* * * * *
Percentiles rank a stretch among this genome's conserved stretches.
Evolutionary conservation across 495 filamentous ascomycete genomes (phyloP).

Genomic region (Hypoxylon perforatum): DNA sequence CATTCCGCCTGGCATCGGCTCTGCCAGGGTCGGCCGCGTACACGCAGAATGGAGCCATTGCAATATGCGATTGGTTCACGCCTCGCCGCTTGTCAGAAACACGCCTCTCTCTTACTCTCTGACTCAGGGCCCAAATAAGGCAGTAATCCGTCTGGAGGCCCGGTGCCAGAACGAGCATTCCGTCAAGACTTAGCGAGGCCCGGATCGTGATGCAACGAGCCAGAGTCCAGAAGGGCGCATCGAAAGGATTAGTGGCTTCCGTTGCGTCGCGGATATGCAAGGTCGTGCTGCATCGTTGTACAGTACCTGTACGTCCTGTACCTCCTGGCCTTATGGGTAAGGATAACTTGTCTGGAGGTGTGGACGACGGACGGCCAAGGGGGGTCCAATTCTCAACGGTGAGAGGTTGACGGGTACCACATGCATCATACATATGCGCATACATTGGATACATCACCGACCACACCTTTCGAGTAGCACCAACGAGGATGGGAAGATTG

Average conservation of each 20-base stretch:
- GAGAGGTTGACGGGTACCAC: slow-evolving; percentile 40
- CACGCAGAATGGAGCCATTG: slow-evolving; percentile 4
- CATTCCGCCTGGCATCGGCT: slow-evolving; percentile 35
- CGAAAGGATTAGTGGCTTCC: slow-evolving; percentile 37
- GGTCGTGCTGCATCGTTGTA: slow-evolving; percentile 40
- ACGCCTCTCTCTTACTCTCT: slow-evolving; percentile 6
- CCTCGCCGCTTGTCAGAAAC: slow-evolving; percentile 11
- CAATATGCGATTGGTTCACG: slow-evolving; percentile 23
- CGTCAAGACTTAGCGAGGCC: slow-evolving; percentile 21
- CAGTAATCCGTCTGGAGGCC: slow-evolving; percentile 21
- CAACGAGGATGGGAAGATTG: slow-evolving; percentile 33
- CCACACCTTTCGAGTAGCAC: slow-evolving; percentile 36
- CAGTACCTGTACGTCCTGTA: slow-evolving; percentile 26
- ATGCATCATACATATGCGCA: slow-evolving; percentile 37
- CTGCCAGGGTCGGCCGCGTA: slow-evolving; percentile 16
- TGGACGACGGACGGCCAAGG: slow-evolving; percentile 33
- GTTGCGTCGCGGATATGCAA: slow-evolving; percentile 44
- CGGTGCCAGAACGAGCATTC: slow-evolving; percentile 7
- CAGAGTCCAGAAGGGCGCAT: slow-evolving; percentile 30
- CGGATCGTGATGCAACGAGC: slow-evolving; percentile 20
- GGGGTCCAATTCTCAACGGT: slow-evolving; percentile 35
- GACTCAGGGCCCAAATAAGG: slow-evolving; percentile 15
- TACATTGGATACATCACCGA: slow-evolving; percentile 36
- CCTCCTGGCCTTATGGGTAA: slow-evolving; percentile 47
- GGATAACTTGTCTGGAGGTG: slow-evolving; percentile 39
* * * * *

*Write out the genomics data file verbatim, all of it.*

Percentiles rank a stretch among this genome's conserved stretches.
Evolutionary conservation across 495 filamentous ascomycete genomes (phyloP).

Genomic region (Hypoxylon perforatum): DNA sequence CATTCCGCCTGGCATCGGCTCTGCCAGGGTCGGCCGCGTACACGCAGAATGGAGCCATTGCAATATGCGATTGGTTCACGCCTCGCCGCTTGTCAGAAACACGCCTCTCTCTTACTCTCTGACTCAGGGCCCAAATAAGGCAGTAATCCGTCTGGAGGCCCGGTGCCAGAACGAGCATTCCGTCAAGACTTAGCGAGGCCCGGATCGTGATGCAACGAGCCAGAGTCCAGAAGGGCGCATCGAAAGGATTAGTGGCTTCCGTTGCGTCGCGGATATGCAAGGTCGTGCTGCATCGTTGTACAGTACCTGTACGTCCTGTACCTCCTGGCCTTATGGGTAAGGATAACTTGTCTGGAGGTGTGGACGACGGACGGCCAAGGGGGGTCCAATTCTCAACGGTGAGAGGTTGACGGGTACCACATGCATCATACATATGCGCATACATTGGATACATCACCGACCACACCTTTCGAGTAGCACCAACGAGGATGGGAAGATTG

Average conservation of each 20-base stretch:
- GAGAGGTTGACGGGTACCAC: slow-evolving; percentile 40
- CACGCAGAATGGAGCCATTG: slow-evolving; percentile 4
- CATTCCGCCTGGCATCGGCT: slow-evolving; percentile 35
- CGAAAGGATTAGTGGCTTCC: slow-evolving; percentile 37
- GGTCGTGCTGCATCGTTGTA: slow-evolving; percentile 40
- ACGCCTCTCTCTTACTCTCT: slow-evolving; percentile 6
- CCTCGCCGCTTGTCAGAAAC: slow-evolving; percentile 11
- CAATATGCGATTGGTTCACG: slow-evolving; percentile 23
- CGTCAAGACTTAGCGAGGCC: slow-evolving; percentile 21
- CAGTAATCCGTCTGGAGGCC: slow-evolving; percentile 21
- CAACGAGGATGGGAAGATTG: slow-evolving; percentile 33
- CCACACCTTTCGAGTAGCAC: slow-evolving; percentile 36
- CAGTACCTGTACGTCCTGTA: slow-evolving; percentile 26
- ATGCATCATACATATGCGCA: slow-evolving; percentile 37
- CTGCCAGGGTCGGCCGCGTA: slow-evolving; percentile 16
- TGGACGACGGACGGCCAAGG: slow-evolving; percentile 33
- GTTGCGTCGCGGATATGCAA: slow-evolving; percentile 44
- CGGTGCCAGAACGAGCATTC: slow-evolving; percentile 7
- CAGAGTCCAGAAGGGCGCAT: slow-evolving; percentile 30
- CGGATCGTGATGCAACGAGC: slow-evolving; percentile 20
- GGGGTCCAATTCTCAACGGT: slow-evolving; percentile 35
- GACTCAGGGCCCAAATAAGG: slow-evolving; percentile 15
- TACATTGGATACATCACCGA: slow-evolving; percentile 36
- CCTCCTGGCCTTATGGGTAA: slow-evolving; percentile 47
- GGATAACTTGTCTGGAGGTG: slow-evolving; percentile 39